I considered naming this post, “Why Every Therapist Should Run A Group,” but the truth is, group isn’t for everyone.
Most people don’t want to be challenged. This applies to therapists as much as anyone else. We all have a natural predilection to maintain what is familiar, comfortable and predictable, even if this tendency exacts a large cost.
Some of us have a lower tolerance for suffering than our peers, or we’re fortunate enough to have suffered sufficiently to be willing to change.
Change is not guaranteed to improve the situation, it just makes it different. But different experiences can lead to new thoughts and feelings, novel attitudes and connections.
You might spare yourself a lot of grief if you embraced this idea alone: if you don’t like your situation, do something different.
Groups can be incredible catalysts for change if run well. If run poorly, well, misery loves company and it can be deliciously seductive to have a whole bunch of people with whom to preserve the status quo.
To run a group well, you have to embrace change. You need to be more excited by the possibility of learning something new than you are scared of being hurt and disappointed. Of course, you will be hurt and disappointed at times, but if you’re open to it, you’ll learn a lot from those moments.
I run a process group for adults on Thursday evenings. The members have all been in therapy and are psychologically sophisticated. They take risks, share vulnerability, actively engage in the process of learning and change. It’s a place of intimacy and courage.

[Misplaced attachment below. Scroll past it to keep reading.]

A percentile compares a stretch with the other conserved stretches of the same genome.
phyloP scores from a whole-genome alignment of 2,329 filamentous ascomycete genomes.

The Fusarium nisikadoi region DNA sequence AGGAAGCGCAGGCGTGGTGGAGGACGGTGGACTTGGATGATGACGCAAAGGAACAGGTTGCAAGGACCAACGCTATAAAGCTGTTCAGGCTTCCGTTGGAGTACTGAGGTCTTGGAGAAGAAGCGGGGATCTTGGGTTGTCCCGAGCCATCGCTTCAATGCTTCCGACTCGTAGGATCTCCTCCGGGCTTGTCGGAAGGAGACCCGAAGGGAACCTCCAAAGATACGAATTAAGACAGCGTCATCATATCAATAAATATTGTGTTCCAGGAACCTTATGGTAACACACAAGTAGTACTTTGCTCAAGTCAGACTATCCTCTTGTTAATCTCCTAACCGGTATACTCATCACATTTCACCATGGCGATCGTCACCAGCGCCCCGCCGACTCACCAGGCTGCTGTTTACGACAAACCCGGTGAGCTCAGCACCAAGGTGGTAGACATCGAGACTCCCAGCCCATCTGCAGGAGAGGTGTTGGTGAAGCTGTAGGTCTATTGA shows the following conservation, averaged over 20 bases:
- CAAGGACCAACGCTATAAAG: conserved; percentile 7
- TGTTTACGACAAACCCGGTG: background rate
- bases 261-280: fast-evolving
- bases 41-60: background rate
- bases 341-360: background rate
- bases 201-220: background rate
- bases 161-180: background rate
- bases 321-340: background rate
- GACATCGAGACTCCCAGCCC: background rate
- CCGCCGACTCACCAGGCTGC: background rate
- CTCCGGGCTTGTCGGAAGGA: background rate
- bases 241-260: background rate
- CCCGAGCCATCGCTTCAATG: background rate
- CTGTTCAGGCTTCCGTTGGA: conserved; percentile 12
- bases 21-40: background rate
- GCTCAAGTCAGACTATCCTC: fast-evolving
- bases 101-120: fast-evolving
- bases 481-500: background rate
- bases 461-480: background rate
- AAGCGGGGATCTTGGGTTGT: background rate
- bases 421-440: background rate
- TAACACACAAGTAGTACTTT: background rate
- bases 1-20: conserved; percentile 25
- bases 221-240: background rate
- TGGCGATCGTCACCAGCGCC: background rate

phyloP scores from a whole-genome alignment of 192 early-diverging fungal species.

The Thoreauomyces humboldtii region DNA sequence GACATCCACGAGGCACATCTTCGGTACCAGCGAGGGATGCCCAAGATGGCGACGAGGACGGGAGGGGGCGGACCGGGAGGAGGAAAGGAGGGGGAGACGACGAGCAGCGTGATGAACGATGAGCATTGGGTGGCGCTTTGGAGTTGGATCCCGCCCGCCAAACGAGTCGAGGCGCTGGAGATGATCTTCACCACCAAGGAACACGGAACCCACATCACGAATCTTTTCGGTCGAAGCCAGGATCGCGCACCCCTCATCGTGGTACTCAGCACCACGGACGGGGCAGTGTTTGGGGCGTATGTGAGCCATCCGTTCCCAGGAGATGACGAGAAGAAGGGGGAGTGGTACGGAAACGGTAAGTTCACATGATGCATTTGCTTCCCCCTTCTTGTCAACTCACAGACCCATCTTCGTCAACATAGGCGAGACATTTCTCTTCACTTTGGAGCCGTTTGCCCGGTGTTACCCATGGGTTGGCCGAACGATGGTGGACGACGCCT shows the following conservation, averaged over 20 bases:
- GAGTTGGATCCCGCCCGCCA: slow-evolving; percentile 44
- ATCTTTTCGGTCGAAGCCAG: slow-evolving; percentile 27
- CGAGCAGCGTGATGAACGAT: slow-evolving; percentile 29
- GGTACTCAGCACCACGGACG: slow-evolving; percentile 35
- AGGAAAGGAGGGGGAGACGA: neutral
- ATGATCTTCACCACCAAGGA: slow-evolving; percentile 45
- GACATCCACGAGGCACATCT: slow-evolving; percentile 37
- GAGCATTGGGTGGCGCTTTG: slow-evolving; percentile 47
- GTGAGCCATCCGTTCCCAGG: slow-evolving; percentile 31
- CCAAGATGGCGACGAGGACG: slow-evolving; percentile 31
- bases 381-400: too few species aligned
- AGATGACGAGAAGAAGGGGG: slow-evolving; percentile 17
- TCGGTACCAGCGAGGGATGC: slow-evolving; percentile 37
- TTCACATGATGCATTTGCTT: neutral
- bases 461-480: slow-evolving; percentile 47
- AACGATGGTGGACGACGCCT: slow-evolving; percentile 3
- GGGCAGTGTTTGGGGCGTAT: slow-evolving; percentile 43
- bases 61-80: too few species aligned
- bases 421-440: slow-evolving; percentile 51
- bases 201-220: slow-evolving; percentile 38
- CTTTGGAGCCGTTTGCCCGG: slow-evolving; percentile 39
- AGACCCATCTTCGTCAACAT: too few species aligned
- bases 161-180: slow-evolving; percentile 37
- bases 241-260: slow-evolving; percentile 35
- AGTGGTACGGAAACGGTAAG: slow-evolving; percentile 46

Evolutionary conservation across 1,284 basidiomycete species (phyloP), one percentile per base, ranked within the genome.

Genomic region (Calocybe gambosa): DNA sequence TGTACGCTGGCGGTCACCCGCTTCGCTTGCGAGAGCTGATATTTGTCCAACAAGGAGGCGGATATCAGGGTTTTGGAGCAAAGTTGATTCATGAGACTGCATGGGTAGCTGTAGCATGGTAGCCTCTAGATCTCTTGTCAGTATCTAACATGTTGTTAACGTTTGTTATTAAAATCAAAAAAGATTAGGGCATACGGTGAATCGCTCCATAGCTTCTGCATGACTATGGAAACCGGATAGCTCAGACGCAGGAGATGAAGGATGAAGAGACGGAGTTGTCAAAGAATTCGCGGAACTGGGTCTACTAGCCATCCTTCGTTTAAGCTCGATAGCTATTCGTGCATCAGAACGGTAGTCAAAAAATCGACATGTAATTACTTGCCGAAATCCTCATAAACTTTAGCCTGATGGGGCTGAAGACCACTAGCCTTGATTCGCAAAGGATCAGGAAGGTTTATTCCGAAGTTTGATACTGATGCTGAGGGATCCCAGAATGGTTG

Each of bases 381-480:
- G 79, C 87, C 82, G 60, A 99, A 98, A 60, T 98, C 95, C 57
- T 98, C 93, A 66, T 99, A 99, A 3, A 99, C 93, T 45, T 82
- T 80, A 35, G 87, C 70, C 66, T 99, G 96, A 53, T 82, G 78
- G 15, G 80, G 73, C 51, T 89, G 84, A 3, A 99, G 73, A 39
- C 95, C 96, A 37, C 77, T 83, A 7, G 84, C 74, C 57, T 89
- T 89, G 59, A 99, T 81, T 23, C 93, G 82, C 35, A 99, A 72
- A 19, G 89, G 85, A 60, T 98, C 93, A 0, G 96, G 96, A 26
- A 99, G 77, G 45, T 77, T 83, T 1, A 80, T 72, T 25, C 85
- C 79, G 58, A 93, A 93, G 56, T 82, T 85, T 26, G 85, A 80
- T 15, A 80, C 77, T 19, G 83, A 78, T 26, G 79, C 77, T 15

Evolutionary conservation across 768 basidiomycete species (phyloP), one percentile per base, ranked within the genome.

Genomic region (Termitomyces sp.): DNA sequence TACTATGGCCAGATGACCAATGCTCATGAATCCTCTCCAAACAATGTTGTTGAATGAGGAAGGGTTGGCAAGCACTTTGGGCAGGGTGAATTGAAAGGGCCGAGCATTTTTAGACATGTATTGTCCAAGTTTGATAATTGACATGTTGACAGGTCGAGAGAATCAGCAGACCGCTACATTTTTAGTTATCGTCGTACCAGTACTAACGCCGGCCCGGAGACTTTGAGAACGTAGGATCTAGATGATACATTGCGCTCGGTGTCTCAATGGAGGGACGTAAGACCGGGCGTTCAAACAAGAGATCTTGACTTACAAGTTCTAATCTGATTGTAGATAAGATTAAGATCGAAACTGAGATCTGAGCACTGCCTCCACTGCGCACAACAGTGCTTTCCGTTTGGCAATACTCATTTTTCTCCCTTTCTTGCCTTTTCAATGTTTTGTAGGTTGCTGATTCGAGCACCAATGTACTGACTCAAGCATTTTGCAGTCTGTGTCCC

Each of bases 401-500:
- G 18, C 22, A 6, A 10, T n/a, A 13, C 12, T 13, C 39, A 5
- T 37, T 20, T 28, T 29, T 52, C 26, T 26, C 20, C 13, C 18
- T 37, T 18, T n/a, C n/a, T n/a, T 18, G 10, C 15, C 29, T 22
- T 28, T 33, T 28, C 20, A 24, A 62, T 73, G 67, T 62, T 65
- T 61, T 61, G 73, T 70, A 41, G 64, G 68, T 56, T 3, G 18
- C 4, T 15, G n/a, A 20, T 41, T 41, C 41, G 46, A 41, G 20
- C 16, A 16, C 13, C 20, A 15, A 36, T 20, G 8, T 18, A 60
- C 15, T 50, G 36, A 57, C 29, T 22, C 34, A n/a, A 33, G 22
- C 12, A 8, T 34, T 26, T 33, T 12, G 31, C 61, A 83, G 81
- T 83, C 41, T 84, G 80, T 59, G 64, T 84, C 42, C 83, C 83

As the steward of the space, I keep two values in mind, Vitality and Belonging.
Vitality is something you experience in yourself, how engaged are you, how interested? Are you learning something new about yourself, being challenged, growing? Does the present situation feel meaningful to the rest of your life–your life outside the consulting room and the future? Many of us are conditioned to override our need for vitality.
Most schools and workplaces teach us to be quiet, sit in our seats, direct our attention to the instructed subject regardless of our natural curiosity and inclination. The pandemic of ADHD diagnoses is a reflection of this intolerance for intrinsic motivation.
Vitality is closely related to doing what you want to do in a deep and meaningful way. This doesn’t mean a reckless pursuit of mind-numbing pleasure. What you truly want to do may not be pleasant at all. Escaping danger or confronting an adversary are examples of intense vitality. So is any adventure or drama that captures your imagination, provides a sense of risk-taking and discovery. Vitality requires a degree of freedom, the ability to approach the edge of your comfort zone and explore new ways of being.
It’s in this liminal, unknown territory that you gain access to parts of yourself that you didn’t know you possessed.
Belonging provides the safety required for this kind of heroic enterprise. Belonging is experienced with others, in the sense of connection and shared purpose. We all have dark places inside us that are too scary for us to venture into alone. Therapy provides the support and companionship to see and touch what would otherwise overwhelm us. When there is belonging, there is a feeling of kinship and protection– “They have my back.”
Balancing these two values is the dance of leadership. It’s an art and a science that is never mastered, only studied and integrated through our own therapy, experience and training.